Report from the Legislature

February 25, 2015

Report from the Legislature

February 25, 2015

Diversified Economy Driving Growth, Keeping Saskatchewan Strong

The Conference Board of Canada is predicting that Saskatchewan's economy will continue to

grow this year, despite a significant shortfall in revenue brought on by the global price of oil.

This is because our economy is increasingly diversified. In its latest economic forecast, the

Conference Board confirms this, pointing to expected increases in potash and uranium

production as well as growth in agriculture, manufacturing and construction sectors.

Increasingly, we see a de-linking between the fiscal state of the province and the economy.

While there may be challenging times in one sector, we see growth and a number of positive

indicators in others. As we deal with uncertainty, our government's priorities won't change. We

remain committed to reducing debt, providing tax relief and investing in important infrastructure.

Since 2007 we have put $3 billion toward debt repayment, reducing interest costs and saving

close to $1 billion. We have reduced taxes, providing people with $5 billion in tax relief. We

have invested $6.6 billion in capital projects, including 40 new schools, 15 long-term care

facilities and a new Children's Hospital. We have repaired and rebuilt 8,500km of highways –

with more to do – and we have also added 2,600 more front line health-care workers.

As we work to finalize this year's budget, we will maintain our focus on controlling spending and

keeping taxes as low as possible. We will continue to invest in infrastructure, innovation and

skills training. We will continue to tell the Saskatchewan story around the world. Most

importantly, we will not give up ground in the area of fiscal responsibility.

Saskatchewan "Most Attractive" for Mining Investment

A new survey by an independent think-tank identifies Saskatchewan as one of the most

attractive places for mining investment – the best in Canada and behind only Finland in a

worldwide ranking. This is extremely positive news. This survey actually shows the strength of

our diverse economy, that despite a drop in the global price for oil, other sectors of the economy

remain resilient. This is a testament to the hard work of Saskatchewan people.

The survey by The Fraser Institute compares a number of criteria across 122 jurisdictions. It

was conducted between August 26 and November 15, 2014 with input from 485 mining and

exploration executives from around the world. Kenneth Green, the survey's senior director says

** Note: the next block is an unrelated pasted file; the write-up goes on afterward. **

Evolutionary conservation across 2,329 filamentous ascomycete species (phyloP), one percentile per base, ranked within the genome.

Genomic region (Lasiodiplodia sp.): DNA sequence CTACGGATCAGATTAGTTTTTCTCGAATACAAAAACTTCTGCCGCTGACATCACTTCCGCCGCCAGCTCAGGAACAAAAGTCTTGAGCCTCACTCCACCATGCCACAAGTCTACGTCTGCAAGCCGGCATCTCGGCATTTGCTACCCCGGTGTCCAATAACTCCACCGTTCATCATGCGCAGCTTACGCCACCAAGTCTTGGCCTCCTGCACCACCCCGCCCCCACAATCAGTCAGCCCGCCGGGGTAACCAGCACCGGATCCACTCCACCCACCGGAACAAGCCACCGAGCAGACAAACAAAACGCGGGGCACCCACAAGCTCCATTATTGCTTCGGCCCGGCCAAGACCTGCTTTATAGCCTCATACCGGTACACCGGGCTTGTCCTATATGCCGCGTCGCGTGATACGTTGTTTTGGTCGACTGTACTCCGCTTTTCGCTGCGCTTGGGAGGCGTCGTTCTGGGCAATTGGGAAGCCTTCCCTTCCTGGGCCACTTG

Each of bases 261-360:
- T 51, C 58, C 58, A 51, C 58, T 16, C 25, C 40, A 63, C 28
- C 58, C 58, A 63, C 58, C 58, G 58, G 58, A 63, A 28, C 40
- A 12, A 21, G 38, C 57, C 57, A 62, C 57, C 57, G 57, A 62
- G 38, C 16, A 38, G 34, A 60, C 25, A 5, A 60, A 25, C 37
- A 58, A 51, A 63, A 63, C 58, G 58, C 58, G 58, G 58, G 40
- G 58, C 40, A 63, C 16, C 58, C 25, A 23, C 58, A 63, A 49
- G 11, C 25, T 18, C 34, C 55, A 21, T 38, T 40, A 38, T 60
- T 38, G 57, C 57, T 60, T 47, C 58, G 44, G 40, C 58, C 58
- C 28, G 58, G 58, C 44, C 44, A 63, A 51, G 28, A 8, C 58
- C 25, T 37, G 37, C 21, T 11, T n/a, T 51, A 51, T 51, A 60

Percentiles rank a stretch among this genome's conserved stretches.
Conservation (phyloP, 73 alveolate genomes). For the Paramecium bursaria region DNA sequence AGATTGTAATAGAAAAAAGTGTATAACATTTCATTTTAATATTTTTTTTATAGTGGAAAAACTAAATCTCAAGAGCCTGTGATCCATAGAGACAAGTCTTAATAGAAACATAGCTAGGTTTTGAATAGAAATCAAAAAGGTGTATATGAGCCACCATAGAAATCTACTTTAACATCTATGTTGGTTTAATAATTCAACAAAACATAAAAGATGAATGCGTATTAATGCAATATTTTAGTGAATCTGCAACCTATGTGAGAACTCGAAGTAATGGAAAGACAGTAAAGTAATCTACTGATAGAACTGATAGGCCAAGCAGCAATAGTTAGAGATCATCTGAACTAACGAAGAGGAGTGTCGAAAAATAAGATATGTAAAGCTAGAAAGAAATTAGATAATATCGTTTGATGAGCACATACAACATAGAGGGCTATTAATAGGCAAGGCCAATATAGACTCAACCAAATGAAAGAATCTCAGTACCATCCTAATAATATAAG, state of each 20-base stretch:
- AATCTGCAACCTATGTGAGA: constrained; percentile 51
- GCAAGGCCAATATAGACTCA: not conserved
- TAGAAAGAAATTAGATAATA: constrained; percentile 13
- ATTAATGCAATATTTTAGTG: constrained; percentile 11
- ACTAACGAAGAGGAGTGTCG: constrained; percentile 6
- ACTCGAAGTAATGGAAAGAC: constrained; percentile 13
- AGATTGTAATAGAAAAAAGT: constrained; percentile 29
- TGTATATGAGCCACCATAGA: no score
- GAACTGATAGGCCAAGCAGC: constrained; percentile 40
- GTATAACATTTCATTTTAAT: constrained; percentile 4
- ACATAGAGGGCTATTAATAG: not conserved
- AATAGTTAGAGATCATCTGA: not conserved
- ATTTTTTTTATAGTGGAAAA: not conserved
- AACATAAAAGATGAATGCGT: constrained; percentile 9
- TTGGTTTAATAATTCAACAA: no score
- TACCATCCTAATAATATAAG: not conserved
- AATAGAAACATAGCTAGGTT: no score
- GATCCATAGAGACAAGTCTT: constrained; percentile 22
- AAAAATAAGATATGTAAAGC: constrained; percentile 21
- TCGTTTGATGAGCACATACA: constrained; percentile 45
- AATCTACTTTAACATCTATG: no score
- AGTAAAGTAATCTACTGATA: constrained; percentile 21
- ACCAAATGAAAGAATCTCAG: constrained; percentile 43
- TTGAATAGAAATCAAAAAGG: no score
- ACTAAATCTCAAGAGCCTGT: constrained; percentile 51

that our province offers a competitive taxation regime, good scientific support, efficient

permitting procedures and clarity around land claims – and that's what miners look for. The

Fraser Institute's survey results can be viewed online at

Since 2007, Saskatchewan's economy has added over 65,000 new jobs in a number of sectors,

including almost 7,000 new workers in the resource sector alone. This is further evidence that

our economy is strong and diversified and that the new Saskatchewan is working.

Saskatchewan Wins Final Oilseed Appeal With Quebec

Mark it down as "case closed" in Saskatchewan's favour, as the province has now won all

aspects of its oilseed internal trade challenge with Quebec. An appeal panel, established under

the pan-Canadian Agreement on Internal Trade, has released a final ruling upholding the

Saskatchewan government's successful challenge last spring of the Quebec government's

restrictions against the production, sale and marketing of vegetable oil-based dairy products in

its market.

The Quebec government had appealed the original ruling, but in December had made changes

to its Food Products Act removing barriers to the production and sale of vegetable-based oil

products, thus allowing Saskatchewan producers and processors to now freely sell their

products in Quebec. The appeal panel's final ruling not only confirms that those changes by

Quebec were necessary, but also upholds Saskatchewan's challenge of Quebec labelling laws

that prohibit the use of terms like "milk", "butter" and "cheese" for dairy substitute products.

We're very pleased to see the conclusion of our efforts to win market access for Saskatchewan

companies in Quebec. This is a victory for the internal trade process in Canada and, with this

latest ruling, we're confident Quebec will do the right thing and bring its labelling and marketing

rules for dairy substitutes in line with the rest of Canada.

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